By the parents that have rear’d you, by your wives and children dear,
Lest those loved ones should scorn you
Rise without a thought of fear.
Yes, they were urged to continue being willing to take to the streets again… and yes, all of the death and destruction and bloodshed of those riots of May and June were tied tightly in the minds of many to their “right” to have their own religious interests favored in the public schools of the land. And the right—nay, even duty—to defend that right… with violence. I’m put in mind of the old phrase, “Praise the Lord…and pass the ammunition.”
But those Bible Riots of 1844 didn’t ultimately settle anything.
… In a sense, the “Bible Wars” did not end after those violent days of 1844. In 1886, Catholic parents in Edgerton, Wisconsin, petitioned their local school board to stop daily readings from the KJV. The school board countered that “to read the Bible without comment was non-sectarian; to stop reading it because it offended Roman Catholics was sectarian.” After failing to convince the school board to end the practice, the parents took their case to court.
In November 1888 the circuit court decided that the readings were not sectarian because both the KJV and Catholic translations were of the same work. The parents took their case to the Wisconsin Supreme Court. In the famous action known as the Edgerton Bible Case, the judges overruled the circuit court’s decision, concluding that it illegally united the functions of church and state. In the end, the Wisconsin Supreme Court reversed a ruling in favor of the parents and forbade local boards to mandate readings from the KJV.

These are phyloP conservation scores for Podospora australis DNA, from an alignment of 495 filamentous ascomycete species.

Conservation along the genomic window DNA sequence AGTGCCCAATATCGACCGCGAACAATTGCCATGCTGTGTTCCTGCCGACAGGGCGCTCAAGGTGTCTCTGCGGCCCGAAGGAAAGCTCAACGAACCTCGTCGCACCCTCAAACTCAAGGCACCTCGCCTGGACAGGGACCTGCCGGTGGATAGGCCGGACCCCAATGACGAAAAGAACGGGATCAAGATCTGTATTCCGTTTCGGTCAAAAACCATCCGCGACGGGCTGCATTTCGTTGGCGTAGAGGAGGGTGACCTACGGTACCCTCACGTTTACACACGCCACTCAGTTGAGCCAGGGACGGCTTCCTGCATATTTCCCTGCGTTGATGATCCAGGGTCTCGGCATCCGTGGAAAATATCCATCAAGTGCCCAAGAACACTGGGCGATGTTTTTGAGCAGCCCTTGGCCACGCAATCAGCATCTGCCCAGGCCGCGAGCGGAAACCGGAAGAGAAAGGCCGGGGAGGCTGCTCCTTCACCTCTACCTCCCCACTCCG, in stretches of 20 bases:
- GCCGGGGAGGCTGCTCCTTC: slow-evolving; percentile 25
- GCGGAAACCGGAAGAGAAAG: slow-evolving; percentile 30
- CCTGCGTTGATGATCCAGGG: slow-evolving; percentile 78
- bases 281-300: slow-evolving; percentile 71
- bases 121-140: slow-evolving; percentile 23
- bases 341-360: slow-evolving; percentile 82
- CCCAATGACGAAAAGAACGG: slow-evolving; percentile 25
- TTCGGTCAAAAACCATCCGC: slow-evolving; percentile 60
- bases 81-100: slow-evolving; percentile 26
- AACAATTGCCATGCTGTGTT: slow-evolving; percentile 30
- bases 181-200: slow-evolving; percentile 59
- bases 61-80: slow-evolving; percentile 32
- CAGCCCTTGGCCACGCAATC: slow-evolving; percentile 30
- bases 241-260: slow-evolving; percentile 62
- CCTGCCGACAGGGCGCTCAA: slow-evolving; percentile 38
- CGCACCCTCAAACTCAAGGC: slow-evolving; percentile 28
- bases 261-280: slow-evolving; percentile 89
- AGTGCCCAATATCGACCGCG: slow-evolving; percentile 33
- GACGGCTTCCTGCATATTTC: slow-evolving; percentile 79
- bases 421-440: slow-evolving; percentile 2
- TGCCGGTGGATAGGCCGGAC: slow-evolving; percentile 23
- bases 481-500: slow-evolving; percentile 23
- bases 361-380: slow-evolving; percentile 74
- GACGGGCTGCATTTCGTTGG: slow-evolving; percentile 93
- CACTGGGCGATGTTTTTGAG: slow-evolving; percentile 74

The Edgerton Bible case was not the only, or even the first, challenge to sectarian religious practices in public schools, but it was especially well researched and well argued by the parties involved. Seventy-five years later, when the U.S. Supreme Court banned prayer from the public schools in 1963 [in Engel v Vitale] the Edgerton Bible case was one of the precedents that Justice William Brennan cited. [Source]
By the way… you’d think that educated people in Abington Township in Pennsylvania in the 1950s/60s would know a LITTLE bit about the history of the 1844 Bible Riots if they studied any area history in school…because the Kensington area where George Schiffler died is less than 15 miles from Abington Township! But if they did know about it, they certainly took away no lessons regarding the ultimate wisdom of imposing religious rituals in the public schools.
As it turns out, “learning from history” doesn’t seem to play a very large part in the “Politics of Religion” (and Religion in Politics) in modern times.
Continue on to the next entry in this series: